It’s possible that you won’t be able to call upon the services of any Red and Black involved in Super Rugby this season, which includes leaders like Will Miller, Hugh Sinclair and Michael Wells. Angus Sinclair is back from Japan to provide plenty of experience and intellectual property, but have you actively looked to promote new generals from within to help guide this side around if that proves to be the case?
“‘Gussy’ (Angus Sinclair), ‘Sticksy’ (Nick Palmer) and Harry Burey are clearly natural leaders with a proven ability in demonstrating clear thinking on the field in big games and getting the job done, so that’s a luxury to have. But I guess it’s our job as coaches to identify upcoming leaders in the group, and put them in positions where you give them enough rope to lead a certain aspect and drive expectations, measurables and standards. So when the time comes for them to take over, and it will, that they are as ready as they can be.
“There’s some great graduates from the colts program, players like Connor Winchester and Charlie Jeavons-Fellows, who featured in first grade last year and played a handful of games and had some great showings, who we’ve identified as up-and-coming leaders and the nucleus of that next group of Norths players coming through.”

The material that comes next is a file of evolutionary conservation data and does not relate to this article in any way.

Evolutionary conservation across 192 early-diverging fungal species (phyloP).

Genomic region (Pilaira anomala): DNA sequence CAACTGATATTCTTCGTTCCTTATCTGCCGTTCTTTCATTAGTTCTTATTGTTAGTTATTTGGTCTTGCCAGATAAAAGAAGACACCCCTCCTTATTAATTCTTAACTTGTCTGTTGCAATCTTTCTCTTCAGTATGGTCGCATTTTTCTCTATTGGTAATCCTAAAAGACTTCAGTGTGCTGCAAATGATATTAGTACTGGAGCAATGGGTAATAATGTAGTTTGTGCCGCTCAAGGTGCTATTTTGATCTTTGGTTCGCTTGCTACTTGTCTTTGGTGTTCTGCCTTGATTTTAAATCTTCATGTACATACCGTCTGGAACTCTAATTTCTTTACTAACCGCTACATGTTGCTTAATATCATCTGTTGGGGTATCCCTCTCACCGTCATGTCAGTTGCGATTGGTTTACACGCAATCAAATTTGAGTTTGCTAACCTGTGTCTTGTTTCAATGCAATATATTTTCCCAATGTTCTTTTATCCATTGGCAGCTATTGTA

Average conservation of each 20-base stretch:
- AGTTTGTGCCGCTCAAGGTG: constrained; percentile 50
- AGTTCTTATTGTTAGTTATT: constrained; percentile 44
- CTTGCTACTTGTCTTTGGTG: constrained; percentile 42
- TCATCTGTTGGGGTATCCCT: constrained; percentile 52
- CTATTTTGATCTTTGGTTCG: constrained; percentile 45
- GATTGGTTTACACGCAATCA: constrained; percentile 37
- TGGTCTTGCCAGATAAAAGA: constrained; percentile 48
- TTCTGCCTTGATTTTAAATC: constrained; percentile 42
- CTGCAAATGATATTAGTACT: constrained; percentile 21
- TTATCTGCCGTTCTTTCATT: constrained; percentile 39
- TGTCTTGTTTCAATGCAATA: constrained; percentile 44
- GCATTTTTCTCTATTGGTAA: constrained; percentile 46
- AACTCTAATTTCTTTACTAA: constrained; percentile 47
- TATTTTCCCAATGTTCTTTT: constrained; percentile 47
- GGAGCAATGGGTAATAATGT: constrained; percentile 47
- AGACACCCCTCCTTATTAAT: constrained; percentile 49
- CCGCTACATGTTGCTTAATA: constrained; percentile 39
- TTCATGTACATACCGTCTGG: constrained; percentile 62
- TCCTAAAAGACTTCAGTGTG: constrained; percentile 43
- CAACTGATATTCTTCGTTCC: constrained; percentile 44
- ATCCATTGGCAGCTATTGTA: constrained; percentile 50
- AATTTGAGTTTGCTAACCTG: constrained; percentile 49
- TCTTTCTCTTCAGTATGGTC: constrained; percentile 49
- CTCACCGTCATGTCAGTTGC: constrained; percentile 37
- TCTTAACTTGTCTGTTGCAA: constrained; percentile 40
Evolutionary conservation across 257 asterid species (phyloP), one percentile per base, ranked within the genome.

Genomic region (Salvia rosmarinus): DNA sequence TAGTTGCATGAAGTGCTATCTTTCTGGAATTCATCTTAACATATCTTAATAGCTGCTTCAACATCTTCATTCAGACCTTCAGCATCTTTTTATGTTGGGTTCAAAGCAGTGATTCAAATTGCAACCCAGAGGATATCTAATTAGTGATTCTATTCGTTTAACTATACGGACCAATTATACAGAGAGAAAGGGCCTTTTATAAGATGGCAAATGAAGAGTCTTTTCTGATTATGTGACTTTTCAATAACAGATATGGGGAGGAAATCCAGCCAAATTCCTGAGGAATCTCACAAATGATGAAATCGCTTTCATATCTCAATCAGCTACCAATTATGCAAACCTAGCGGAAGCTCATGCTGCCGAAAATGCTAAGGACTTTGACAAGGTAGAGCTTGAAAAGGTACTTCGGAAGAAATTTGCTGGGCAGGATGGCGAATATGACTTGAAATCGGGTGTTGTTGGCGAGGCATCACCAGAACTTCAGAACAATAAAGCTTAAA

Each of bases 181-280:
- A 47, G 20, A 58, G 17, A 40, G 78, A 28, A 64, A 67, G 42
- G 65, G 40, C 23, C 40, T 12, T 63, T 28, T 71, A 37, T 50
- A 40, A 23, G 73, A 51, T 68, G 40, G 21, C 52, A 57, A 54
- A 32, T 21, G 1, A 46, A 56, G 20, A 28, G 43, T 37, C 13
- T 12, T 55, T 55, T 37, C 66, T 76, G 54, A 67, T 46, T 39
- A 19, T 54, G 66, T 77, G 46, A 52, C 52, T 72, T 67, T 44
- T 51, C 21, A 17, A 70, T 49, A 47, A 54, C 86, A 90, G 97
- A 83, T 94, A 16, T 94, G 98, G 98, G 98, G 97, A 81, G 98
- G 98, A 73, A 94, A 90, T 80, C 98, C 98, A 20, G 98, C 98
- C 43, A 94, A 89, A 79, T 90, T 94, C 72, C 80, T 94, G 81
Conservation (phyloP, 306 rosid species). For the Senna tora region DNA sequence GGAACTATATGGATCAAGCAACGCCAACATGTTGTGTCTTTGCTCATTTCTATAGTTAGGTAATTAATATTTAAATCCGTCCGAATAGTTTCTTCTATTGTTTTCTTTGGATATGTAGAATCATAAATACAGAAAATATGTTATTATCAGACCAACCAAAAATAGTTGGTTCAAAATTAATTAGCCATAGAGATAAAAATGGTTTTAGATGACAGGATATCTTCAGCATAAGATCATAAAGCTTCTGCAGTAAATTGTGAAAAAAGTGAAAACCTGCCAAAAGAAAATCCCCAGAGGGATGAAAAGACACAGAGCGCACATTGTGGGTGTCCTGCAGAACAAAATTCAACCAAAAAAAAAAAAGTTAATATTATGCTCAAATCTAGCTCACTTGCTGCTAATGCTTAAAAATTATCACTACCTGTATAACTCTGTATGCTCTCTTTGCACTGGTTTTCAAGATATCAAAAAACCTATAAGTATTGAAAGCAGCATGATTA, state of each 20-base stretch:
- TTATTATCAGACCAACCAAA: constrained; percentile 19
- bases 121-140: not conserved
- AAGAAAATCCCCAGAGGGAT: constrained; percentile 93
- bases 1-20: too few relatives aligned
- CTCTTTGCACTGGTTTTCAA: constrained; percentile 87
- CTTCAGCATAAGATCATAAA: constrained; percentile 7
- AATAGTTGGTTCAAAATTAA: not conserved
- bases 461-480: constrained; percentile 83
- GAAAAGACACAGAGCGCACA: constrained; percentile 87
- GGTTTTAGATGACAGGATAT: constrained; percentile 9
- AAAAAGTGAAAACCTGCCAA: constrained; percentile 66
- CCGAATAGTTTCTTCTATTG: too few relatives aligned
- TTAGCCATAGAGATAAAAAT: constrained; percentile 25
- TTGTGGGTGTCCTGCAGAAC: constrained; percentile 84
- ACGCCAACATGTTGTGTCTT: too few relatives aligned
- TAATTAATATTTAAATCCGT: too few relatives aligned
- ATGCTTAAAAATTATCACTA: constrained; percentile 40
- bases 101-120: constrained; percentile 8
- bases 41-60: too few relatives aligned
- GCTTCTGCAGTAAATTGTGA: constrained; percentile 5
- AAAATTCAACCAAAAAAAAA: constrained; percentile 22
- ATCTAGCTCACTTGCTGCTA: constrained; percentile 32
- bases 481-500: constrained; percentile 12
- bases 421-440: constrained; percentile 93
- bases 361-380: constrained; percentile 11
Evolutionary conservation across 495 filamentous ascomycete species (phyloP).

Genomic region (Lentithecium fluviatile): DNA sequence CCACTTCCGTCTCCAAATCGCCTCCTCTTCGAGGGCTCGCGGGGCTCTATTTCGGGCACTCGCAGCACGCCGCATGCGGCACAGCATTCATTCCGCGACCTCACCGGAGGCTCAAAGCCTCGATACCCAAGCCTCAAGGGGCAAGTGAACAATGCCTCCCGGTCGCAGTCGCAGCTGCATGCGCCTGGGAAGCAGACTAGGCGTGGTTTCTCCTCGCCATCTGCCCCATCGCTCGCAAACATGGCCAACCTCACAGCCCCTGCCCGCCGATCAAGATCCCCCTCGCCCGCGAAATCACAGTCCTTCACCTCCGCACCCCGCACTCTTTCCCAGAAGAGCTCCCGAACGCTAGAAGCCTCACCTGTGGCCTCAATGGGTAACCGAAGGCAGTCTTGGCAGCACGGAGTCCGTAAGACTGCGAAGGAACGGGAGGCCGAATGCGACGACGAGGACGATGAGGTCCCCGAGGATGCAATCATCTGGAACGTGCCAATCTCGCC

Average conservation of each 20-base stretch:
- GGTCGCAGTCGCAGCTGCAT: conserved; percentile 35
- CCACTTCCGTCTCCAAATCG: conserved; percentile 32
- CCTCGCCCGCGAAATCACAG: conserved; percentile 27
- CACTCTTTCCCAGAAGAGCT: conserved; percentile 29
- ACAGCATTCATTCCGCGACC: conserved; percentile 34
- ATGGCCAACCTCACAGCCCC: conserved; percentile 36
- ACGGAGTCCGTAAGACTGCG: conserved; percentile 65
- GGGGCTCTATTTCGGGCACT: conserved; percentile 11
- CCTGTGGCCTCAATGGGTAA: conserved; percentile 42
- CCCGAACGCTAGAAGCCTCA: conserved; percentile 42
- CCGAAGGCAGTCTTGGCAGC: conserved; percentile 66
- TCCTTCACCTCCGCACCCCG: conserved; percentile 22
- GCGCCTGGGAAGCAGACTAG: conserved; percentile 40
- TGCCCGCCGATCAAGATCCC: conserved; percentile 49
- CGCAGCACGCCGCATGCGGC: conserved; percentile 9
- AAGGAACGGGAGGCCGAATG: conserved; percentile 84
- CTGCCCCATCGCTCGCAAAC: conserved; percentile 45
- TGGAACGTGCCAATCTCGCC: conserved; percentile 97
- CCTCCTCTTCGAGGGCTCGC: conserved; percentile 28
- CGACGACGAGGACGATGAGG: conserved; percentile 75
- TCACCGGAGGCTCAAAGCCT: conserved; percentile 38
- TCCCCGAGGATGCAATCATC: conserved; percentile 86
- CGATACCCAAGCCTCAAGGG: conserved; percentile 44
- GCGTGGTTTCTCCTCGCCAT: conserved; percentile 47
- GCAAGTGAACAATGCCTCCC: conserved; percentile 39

It’s obviously a shortened season, so less wiggle room to slip up perhaps if you want to play finals footy. Does that make this a ‘sprint for the line’ scenario compared to other seasons?
“If we’re going to use that analogy, I’d call it a four hundred metre race, where you’re running near full tilt all the way and it’s one of the most challenging races you can do. You’ve got one bye, ours is in round four, and there’s no easy game. You look at Newcastle, I’ve coached a couple of guys that are playing up there like Rob Buaserau who are electric and can score a try from anywhere. John Muggleton is in at Penrith and we don’t know what to expect from them, we know they’ll be physical. So there’s certainly no easy games and every one is a must win because you don’t want to be chasing your tail later in the year, particularly if and when all the Super Rugby players come back.”
Given the shorter time frame, sides with consistent selection from the off may benefit, does that make your job that bit harder because you’re potentially trying to bed in so many new combinations etc?
“Short answer, yes! I always go by the model that your pre-season training gives you the chance to get a spot for a trial match, and once you’re in a trial match you’re really fighting for a spot in round one, but we only had one trial before Covid and one after. So I think you’ve got to look at this season less as a starting fifteen and more as a wider squad. The nature and the speed of the Shute Shield – coupled with the fact that these guys aren’t professionals necessarily, they’ve got day jobs – and the demands that the comp has on these guys, will mean that there will inevitably be some soft tissue injuries.